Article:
Academic journal article American Journal of Play

The Play of Psychotherapy

Academic journal article American Journal of Play

The Play of Psychotherapy

Article excerpt

The author reviews the role of play within psychotherapy. She does not discuss the formal play therapy especially popular for young children, nor play from the Jungian perspective that encourages the use of the sand tray with adults. Instead, she focuses on the informal use of play during psychotherapy as it is orchestrated intuitively. Because play-whether we use it consciously or not-is a major source for implicit learning within the social domain, the author considers it a nonspecific factor in therapeutic effectiveness that cuts across all modalities. She also suggests that play bears an important relationship to creativity, especially as it exists in the intersubjective space between therapist and patient, i.e., the fertile zone between two subjectivities in which shared making of meaning arises. Key words: clinical intuition; hide-and-seek in therapy; imaginative play; neurobiology of play; play in psychotherapy; play's purpose in animals

THE VERY EXISTENCE of a journal devoted exclusively to the multidisciplinary examination of play suggests that there is a paradigm shiftafoot, away from the thinking of scholars who dismissed play as aimless expenditure, toward the neurobiologists, psychologists, sociologists, anthropologists, and other researchers who now embrace and endorse play for its manifest benefits. These benefits all emerge from the most basic mammalian endowment-the playful curiosity that spurs the cutting edge of development in all mammals, knits together self and society, and provides seeds for the creative spirit in human culture. Given that play is a vital instinct hard wired into the mammalian brain (Panksepp 1998), one especially important for the extended childhood of human beings, no wonder play constitutes a hidden layer of psychotherapy. Within psychotherapy of all sorts, play often operates at nonconscious, implicit levels. This occurs through the play of clinical intuition as it manifests at a moment-to-moment level. How and why we psychotherapists play with patients sets the tone for sessions and determines the feel of the intersubjective process.

This article draws on the interpersonal neurobiology of attachment to illustrate how the self grows, unfolds, and builds new structure through play. Freedom to play without inhibition or constriction is a key ingredient for joy, interest, passion, and vitality later in life. Just as children reveal their growing edge during play, so too do therapists. Because play is developmentally crucial to achieving cognitive, emotional, behavioral, and social flexibility and complexity, it remains a central part of the repertoire of clinical intuition.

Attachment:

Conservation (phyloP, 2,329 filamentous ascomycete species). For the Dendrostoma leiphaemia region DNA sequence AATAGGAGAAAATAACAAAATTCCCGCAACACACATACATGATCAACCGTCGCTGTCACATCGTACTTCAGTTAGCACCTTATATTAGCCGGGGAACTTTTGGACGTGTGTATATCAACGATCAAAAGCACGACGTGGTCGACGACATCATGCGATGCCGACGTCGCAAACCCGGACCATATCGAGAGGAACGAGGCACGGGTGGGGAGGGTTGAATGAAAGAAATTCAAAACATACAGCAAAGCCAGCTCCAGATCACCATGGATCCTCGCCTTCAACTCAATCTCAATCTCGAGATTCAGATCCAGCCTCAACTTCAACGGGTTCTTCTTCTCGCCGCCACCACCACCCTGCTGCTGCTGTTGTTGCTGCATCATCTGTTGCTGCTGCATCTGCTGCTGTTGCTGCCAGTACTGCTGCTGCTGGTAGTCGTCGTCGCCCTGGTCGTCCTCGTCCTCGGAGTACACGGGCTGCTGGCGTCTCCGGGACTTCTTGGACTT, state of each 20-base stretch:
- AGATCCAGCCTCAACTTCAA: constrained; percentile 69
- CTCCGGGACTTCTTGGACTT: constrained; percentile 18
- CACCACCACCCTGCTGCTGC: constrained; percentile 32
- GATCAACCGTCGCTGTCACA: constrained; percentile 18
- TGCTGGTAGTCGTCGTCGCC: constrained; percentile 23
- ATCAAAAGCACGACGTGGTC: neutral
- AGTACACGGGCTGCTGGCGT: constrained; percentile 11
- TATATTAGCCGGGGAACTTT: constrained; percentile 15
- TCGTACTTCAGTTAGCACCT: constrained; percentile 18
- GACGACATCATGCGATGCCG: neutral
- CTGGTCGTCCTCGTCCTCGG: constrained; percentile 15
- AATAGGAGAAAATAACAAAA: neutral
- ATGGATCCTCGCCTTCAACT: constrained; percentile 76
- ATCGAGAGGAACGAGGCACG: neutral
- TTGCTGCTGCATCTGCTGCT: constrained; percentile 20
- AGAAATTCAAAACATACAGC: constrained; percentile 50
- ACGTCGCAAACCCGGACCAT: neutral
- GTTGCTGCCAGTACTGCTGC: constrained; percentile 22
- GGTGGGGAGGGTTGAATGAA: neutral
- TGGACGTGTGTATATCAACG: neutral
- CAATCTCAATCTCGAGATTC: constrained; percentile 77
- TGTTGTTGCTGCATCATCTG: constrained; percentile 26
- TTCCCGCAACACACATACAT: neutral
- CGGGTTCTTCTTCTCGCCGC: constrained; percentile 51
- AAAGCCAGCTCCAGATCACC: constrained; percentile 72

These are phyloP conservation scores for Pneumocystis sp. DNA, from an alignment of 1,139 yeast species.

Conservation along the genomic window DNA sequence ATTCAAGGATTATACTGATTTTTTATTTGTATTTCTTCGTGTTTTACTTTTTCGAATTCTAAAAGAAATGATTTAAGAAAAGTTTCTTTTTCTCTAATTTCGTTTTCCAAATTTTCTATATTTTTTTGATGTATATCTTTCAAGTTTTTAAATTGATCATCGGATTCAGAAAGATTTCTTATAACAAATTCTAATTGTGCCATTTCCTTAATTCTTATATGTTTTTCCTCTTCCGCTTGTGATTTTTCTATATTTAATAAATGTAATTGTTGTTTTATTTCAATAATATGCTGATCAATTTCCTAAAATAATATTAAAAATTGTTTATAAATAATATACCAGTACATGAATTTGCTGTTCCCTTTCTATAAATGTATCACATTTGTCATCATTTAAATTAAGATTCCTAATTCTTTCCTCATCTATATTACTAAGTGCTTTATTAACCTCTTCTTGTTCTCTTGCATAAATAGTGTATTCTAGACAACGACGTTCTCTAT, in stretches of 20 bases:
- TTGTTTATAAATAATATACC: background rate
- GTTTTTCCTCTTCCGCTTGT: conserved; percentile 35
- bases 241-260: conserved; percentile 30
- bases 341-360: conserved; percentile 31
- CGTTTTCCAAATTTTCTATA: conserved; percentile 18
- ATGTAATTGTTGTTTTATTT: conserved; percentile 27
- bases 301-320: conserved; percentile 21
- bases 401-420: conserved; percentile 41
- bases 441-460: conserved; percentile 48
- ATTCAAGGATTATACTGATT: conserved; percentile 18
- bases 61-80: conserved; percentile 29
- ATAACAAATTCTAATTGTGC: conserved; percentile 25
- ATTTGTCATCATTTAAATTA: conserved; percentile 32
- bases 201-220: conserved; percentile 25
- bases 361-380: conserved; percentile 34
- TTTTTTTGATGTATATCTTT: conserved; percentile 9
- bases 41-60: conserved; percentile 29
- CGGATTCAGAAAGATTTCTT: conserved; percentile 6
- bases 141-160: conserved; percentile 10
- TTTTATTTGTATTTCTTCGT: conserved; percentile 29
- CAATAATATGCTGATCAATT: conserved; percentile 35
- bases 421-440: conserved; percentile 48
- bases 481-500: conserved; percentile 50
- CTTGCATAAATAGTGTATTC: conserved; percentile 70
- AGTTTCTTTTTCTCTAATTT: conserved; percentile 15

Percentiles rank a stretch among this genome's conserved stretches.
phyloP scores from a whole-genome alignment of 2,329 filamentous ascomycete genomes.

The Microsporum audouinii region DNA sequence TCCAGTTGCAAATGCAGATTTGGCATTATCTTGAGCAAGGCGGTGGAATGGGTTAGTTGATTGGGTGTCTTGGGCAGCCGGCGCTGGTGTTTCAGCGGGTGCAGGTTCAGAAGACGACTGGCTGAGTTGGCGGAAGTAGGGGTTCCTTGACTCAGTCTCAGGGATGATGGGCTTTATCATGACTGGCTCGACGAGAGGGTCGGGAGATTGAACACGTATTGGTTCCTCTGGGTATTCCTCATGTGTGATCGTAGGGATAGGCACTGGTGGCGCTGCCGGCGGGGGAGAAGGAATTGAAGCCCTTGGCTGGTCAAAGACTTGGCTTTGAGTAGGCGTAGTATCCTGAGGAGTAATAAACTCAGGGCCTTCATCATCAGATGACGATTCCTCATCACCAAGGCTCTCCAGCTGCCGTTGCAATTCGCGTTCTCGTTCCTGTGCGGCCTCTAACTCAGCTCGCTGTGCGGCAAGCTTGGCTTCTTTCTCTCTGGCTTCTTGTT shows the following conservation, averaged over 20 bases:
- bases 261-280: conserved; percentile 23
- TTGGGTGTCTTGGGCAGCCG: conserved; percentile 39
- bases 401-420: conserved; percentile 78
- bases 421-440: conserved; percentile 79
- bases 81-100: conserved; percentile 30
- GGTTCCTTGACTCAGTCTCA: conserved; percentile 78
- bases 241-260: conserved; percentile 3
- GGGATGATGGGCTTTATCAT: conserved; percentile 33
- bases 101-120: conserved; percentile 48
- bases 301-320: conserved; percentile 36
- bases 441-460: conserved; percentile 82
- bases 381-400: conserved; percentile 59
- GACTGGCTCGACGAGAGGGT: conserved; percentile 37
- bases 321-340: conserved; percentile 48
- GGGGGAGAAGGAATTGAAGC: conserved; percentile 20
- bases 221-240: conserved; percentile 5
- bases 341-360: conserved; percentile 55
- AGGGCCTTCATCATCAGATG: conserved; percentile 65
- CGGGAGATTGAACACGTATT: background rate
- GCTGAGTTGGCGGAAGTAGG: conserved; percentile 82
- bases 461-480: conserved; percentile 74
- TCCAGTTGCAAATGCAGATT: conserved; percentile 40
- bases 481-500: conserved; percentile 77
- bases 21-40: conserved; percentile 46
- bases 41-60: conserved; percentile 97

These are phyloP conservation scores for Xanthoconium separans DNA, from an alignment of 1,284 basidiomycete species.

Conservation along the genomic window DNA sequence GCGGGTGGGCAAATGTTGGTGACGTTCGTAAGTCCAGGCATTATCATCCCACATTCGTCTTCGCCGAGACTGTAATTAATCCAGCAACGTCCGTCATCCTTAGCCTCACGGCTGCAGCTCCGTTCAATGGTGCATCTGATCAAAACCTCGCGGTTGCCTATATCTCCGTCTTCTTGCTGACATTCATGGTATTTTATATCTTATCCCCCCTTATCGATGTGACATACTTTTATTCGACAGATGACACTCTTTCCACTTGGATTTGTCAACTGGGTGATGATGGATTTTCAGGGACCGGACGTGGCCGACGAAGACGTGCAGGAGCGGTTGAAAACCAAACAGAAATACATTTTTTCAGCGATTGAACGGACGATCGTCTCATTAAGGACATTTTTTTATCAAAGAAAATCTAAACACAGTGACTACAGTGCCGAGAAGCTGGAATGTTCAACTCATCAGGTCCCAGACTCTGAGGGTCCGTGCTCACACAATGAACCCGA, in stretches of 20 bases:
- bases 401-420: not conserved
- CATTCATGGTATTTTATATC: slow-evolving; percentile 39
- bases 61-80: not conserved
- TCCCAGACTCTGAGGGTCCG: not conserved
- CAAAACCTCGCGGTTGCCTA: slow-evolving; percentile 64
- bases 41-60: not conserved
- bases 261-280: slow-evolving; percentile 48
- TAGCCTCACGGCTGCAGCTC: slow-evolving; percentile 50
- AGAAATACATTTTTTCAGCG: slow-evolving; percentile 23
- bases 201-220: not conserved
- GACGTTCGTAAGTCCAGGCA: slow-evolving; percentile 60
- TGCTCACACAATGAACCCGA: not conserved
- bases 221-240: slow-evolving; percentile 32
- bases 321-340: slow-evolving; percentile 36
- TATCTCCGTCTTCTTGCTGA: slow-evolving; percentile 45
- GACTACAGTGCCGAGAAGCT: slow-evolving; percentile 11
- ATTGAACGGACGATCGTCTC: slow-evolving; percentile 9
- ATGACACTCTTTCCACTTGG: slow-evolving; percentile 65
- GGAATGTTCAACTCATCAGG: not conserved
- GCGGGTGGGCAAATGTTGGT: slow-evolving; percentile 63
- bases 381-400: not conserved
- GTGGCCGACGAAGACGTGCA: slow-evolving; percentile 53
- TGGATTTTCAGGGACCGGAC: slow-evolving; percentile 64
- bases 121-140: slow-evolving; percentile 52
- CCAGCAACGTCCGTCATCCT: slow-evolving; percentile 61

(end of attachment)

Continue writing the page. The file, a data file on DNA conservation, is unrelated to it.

Sometimes we therapists succumb to the instinct to play in order to lighten up the atmosphere. At other times, the intuitive urge to play marks an open, nondefensive attitude towards ourselves and others. Whether initiated by therapist or patient, the instinct to play encourages the experience of fun during experimentation with new possibilities. Whether initiated by therapist or patient, the invitation to play is a bid for connection that allows coordination and taking turns. Always, the capacity to play signals safety in the room, and safety is necessary for novel expression and new coping to emerge.

I demonstrate here, including clinical examples, how we therapists employ through play our clinical intuition to feel our way into the unique contours of each patient. Through the play of language, we find special terms reserved for each person alone. Through the play of different expressions across our face, the idiosyncracies of special greetings, and the innovation of unique rituals, we co-create meaning that is carried only within this particular relationship. At implicit levels, we play with our focus to guide the focus of our patients, gently leading them into new directions. At explicit levels, we play with how we frame and assign meaning to our patients' narratives, all in service of new hope, healing, and growth. …

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